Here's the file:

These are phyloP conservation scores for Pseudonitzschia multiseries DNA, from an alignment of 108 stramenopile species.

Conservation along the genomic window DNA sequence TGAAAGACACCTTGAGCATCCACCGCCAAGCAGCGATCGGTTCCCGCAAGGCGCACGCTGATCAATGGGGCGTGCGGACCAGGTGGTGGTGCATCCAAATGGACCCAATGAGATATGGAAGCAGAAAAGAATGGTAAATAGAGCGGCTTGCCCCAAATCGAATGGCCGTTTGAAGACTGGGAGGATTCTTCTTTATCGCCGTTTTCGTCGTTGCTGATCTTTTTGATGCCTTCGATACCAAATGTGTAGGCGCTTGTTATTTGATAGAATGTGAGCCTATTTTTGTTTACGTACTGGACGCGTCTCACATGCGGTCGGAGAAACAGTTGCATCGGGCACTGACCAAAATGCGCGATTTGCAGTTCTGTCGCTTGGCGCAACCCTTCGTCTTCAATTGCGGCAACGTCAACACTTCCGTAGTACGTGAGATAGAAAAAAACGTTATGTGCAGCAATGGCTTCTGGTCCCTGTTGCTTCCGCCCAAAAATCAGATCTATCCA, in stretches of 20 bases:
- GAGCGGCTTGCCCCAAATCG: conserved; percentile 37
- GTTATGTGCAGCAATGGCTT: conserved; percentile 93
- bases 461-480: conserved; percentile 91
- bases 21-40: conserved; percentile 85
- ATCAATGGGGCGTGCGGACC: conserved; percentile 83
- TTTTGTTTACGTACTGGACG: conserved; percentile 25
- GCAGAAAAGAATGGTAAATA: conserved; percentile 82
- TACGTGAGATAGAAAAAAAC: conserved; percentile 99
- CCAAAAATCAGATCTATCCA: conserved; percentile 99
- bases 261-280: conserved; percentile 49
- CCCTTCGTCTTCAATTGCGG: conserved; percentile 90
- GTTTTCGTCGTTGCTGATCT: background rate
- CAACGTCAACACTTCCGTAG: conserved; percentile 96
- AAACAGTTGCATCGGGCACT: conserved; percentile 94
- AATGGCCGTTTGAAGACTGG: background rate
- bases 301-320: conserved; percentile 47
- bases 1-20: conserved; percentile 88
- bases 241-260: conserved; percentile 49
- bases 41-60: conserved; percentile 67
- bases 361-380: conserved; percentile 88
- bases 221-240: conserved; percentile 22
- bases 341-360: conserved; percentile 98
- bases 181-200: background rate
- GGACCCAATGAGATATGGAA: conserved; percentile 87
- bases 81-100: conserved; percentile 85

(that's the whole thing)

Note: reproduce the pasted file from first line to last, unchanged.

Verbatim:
These are phyloP conservation scores for Pseudonitzschia multiseries DNA, from an alignment of 108 stramenopile species.

Conservation along the genomic window DNA sequence TGAAAGACACCTTGAGCATCCACCGCCAAGCAGCGATCGGTTCCCGCAAGGCGCACGCTGATCAATGGGGCGTGCGGACCAGGTGGTGGTGCATCCAAATGGACCCAATGAGATATGGAAGCAGAAAAGAATGGTAAATAGAGCGGCTTGCCCCAAATCGAATGGCCGTTTGAAGACTGGGAGGATTCTTCTTTATCGCCGTTTTCGTCGTTGCTGATCTTTTTGATGCCTTCGATACCAAATGTGTAGGCGCTTGTTATTTGATAGAATGTGAGCCTATTTTTGTTTACGTACTGGACGCGTCTCACATGCGGTCGGAGAAACAGTTGCATCGGGCACTGACCAAAATGCGCGATTTGCAGTTCTGTCGCTTGGCGCAACCCTTCGTCTTCAATTGCGGCAACGTCAACACTTCCGTAGTACGTGAGATAGAAAAAAACGTTATGTGCAGCAATGGCTTCTGGTCCCTGTTGCTTCCGCCCAAAAATCAGATCTATCCA, in stretches of 20 bases:
- GAGCGGCTTGCCCCAAATCG: conserved; percentile 37
- GTTATGTGCAGCAATGGCTT: conserved; percentile 93
- bases 461-480: conserved; percentile 91
- bases 21-40: conserved; percentile 85
- ATCAATGGGGCGTGCGGACC: conserved; percentile 83
- TTTTGTTTACGTACTGGACG: conserved; percentile 25
- GCAGAAAAGAATGGTAAATA: conserved; percentile 82
- TACGTGAGATAGAAAAAAAC: conserved; percentile 99
- CCAAAAATCAGATCTATCCA: conserved; percentile 99
- bases 261-280: conserved; percentile 49
- CCCTTCGTCTTCAATTGCGG: conserved; percentile 90
- GTTTTCGTCGTTGCTGATCT: background rate
- CAACGTCAACACTTCCGTAG: conserved; percentile 96
- AAACAGTTGCATCGGGCACT: conserved; percentile 94
- AATGGCCGTTTGAAGACTGG: background rate
- bases 301-320: conserved; percentile 47
- bases 1-20: conserved; percentile 88
- bases 241-260: conserved; percentile 49
- bases 41-60: conserved; percentile 67
- bases 361-380: conserved; percentile 88
- bases 221-240: conserved; percentile 22
- bases 341-360: conserved; percentile 98
- bases 181-200: background rate
- GGACCCAATGAGATATGGAA: conserved; percentile 87
- bases 81-100: conserved; percentile 85